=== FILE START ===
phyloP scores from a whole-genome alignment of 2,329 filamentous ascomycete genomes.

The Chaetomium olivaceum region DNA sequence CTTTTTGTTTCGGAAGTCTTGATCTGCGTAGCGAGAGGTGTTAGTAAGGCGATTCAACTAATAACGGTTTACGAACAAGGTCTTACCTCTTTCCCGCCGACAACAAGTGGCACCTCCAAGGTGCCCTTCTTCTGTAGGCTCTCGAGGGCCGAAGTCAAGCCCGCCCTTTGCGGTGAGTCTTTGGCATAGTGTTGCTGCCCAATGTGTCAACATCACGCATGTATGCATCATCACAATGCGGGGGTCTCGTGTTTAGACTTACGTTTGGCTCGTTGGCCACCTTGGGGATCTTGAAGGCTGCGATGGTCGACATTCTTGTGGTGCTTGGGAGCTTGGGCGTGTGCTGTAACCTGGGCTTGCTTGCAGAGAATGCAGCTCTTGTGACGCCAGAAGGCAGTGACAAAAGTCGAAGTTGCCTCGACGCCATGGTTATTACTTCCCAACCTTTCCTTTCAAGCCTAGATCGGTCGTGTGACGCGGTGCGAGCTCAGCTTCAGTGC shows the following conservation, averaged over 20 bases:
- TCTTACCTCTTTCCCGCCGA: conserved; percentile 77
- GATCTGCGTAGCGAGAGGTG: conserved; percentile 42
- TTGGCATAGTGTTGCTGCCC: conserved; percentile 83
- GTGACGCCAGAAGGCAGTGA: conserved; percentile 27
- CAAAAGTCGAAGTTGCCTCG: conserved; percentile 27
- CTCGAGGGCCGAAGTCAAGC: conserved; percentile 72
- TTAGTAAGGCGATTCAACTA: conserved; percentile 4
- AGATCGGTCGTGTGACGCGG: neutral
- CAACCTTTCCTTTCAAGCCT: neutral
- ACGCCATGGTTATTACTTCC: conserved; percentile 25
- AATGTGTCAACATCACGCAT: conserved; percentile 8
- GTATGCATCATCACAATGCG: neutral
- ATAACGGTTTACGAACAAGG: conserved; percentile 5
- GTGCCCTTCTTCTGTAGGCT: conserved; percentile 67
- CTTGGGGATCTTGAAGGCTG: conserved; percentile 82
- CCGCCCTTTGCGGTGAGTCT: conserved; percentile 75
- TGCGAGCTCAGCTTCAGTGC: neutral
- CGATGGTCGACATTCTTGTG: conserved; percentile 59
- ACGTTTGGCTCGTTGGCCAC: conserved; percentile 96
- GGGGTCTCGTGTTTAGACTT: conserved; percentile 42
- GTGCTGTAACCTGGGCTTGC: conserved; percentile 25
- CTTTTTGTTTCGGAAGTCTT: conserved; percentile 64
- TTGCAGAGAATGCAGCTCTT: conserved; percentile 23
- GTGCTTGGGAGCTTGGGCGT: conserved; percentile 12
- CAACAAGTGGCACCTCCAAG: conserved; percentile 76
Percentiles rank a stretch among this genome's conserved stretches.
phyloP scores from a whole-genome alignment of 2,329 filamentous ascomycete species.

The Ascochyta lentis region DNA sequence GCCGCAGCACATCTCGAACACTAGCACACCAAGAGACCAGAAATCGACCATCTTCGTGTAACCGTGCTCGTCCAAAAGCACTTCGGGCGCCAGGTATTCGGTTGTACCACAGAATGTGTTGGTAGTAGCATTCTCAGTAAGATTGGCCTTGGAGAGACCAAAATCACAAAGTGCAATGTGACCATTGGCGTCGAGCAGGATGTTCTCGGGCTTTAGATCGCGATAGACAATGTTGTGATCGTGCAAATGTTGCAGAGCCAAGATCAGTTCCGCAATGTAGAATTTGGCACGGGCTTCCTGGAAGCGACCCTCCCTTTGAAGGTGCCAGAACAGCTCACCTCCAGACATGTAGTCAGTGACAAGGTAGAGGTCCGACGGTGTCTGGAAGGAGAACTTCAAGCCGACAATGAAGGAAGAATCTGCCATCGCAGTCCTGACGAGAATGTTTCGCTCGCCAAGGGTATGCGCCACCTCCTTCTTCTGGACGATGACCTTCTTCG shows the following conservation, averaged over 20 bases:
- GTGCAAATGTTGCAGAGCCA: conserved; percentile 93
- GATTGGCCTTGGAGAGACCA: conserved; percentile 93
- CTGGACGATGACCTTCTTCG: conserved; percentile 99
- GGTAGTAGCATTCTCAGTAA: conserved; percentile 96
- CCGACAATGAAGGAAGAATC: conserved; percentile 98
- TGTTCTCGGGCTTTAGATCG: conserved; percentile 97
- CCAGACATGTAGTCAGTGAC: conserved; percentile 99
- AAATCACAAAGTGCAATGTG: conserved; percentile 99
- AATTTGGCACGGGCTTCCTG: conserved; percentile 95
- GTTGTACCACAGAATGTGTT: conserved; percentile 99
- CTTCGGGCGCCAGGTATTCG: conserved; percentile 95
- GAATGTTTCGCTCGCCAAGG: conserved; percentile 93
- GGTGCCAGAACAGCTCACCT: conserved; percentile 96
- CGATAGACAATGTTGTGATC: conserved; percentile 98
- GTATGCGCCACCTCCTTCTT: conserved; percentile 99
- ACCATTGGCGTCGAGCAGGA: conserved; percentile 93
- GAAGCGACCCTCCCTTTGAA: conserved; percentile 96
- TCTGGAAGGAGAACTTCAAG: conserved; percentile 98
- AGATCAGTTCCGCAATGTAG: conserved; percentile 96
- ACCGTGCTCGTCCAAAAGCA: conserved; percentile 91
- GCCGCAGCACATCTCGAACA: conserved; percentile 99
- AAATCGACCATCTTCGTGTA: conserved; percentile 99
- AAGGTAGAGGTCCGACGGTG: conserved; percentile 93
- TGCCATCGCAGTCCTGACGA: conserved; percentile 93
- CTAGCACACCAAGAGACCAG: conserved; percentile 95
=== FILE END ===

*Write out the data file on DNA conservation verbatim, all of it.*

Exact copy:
phyloP scores from a whole-genome alignment of 2,329 filamentous ascomycete genomes.

The Chaetomium olivaceum region DNA sequence CTTTTTGTTTCGGAAGTCTTGATCTGCGTAGCGAGAGGTGTTAGTAAGGCGATTCAACTAATAACGGTTTACGAACAAGGTCTTACCTCTTTCCCGCCGACAACAAGTGGCACCTCCAAGGTGCCCTTCTTCTGTAGGCTCTCGAGGGCCGAAGTCAAGCCCGCCCTTTGCGGTGAGTCTTTGGCATAGTGTTGCTGCCCAATGTGTCAACATCACGCATGTATGCATCATCACAATGCGGGGGTCTCGTGTTTAGACTTACGTTTGGCTCGTTGGCCACCTTGGGGATCTTGAAGGCTGCGATGGTCGACATTCTTGTGGTGCTTGGGAGCTTGGGCGTGTGCTGTAACCTGGGCTTGCTTGCAGAGAATGCAGCTCTTGTGACGCCAGAAGGCAGTGACAAAAGTCGAAGTTGCCTCGACGCCATGGTTATTACTTCCCAACCTTTCCTTTCAAGCCTAGATCGGTCGTGTGACGCGGTGCGAGCTCAGCTTCAGTGC shows the following conservation, averaged over 20 bases:
- TCTTACCTCTTTCCCGCCGA: conserved; percentile 77
- GATCTGCGTAGCGAGAGGTG: conserved; percentile 42
- TTGGCATAGTGTTGCTGCCC: conserved; percentile 83
- GTGACGCCAGAAGGCAGTGA: conserved; percentile 27
- CAAAAGTCGAAGTTGCCTCG: conserved; percentile 27
- CTCGAGGGCCGAAGTCAAGC: conserved; percentile 72
- TTAGTAAGGCGATTCAACTA: conserved; percentile 4
- AGATCGGTCGTGTGACGCGG: neutral
- CAACCTTTCCTTTCAAGCCT: neutral
- ACGCCATGGTTATTACTTCC: conserved; percentile 25
- AATGTGTCAACATCACGCAT: conserved; percentile 8
- GTATGCATCATCACAATGCG: neutral
- ATAACGGTTTACGAACAAGG: conserved; percentile 5
- GTGCCCTTCTTCTGTAGGCT: conserved; percentile 67
- CTTGGGGATCTTGAAGGCTG: conserved; percentile 82
- CCGCCCTTTGCGGTGAGTCT: conserved; percentile 75
- TGCGAGCTCAGCTTCAGTGC: neutral
- CGATGGTCGACATTCTTGTG: conserved; percentile 59
- ACGTTTGGCTCGTTGGCCAC: conserved; percentile 96
- GGGGTCTCGTGTTTAGACTT: conserved; percentile 42
- GTGCTGTAACCTGGGCTTGC: conserved; percentile 25
- CTTTTTGTTTCGGAAGTCTT: conserved; percentile 64
- TTGCAGAGAATGCAGCTCTT: conserved; percentile 23
- GTGCTTGGGAGCTTGGGCGT: conserved; percentile 12
- CAACAAGTGGCACCTCCAAG: conserved; percentile 76
Percentiles rank a stretch among this genome's conserved stretches.
phyloP scores from a whole-genome alignment of 2,329 filamentous ascomycete species.

The Ascochyta lentis region DNA sequence GCCGCAGCACATCTCGAACACTAGCACACCAAGAGACCAGAAATCGACCATCTTCGTGTAACCGTGCTCGTCCAAAAGCACTTCGGGCGCCAGGTATTCGGTTGTACCACAGAATGTGTTGGTAGTAGCATTCTCAGTAAGATTGGCCTTGGAGAGACCAAAATCACAAAGTGCAATGTGACCATTGGCGTCGAGCAGGATGTTCTCGGGCTTTAGATCGCGATAGACAATGTTGTGATCGTGCAAATGTTGCAGAGCCAAGATCAGTTCCGCAATGTAGAATTTGGCACGGGCTTCCTGGAAGCGACCCTCCCTTTGAAGGTGCCAGAACAGCTCACCTCCAGACATGTAGTCAGTGACAAGGTAGAGGTCCGACGGTGTCTGGAAGGAGAACTTCAAGCCGACAATGAAGGAAGAATCTGCCATCGCAGTCCTGACGAGAATGTTTCGCTCGCCAAGGGTATGCGCCACCTCCTTCTTCTGGACGATGACCTTCTTCG shows the following conservation, averaged over 20 bases:
- GTGCAAATGTTGCAGAGCCA: conserved; percentile 93
- GATTGGCCTTGGAGAGACCA: conserved; percentile 93
- CTGGACGATGACCTTCTTCG: conserved; percentile 99
- GGTAGTAGCATTCTCAGTAA: conserved; percentile 96
- CCGACAATGAAGGAAGAATC: conserved; percentile 98
- TGTTCTCGGGCTTTAGATCG: conserved; percentile 97
- CCAGACATGTAGTCAGTGAC: conserved; percentile 99
- AAATCACAAAGTGCAATGTG: conserved; percentile 99
- AATTTGGCACGGGCTTCCTG: conserved; percentile 95
- GTTGTACCACAGAATGTGTT: conserved; percentile 99
- CTTCGGGCGCCAGGTATTCG: conserved; percentile 95
- GAATGTTTCGCTCGCCAAGG: conserved; percentile 93
- GGTGCCAGAACAGCTCACCT: conserved; percentile 96
- CGATAGACAATGTTGTGATC: conserved; percentile 98
- GTATGCGCCACCTCCTTCTT: conserved; percentile 99
- ACCATTGGCGTCGAGCAGGA: conserved; percentile 93
- GAAGCGACCCTCCCTTTGAA: conserved; percentile 96
- TCTGGAAGGAGAACTTCAAG: conserved; percentile 98
- AGATCAGTTCCGCAATGTAG: conserved; percentile 96
- ACCGTGCTCGTCCAAAAGCA: conserved; percentile 91
- GCCGCAGCACATCTCGAACA: conserved; percentile 99
- AAATCGACCATCTTCGTGTA: conserved; percentile 99
- AAGGTAGAGGTCCGACGGTG: conserved; percentile 93
- TGCCATCGCAGTCCTGACGA: conserved; percentile 93
- CTAGCACACCAAGAGACCAG: conserved; percentile 95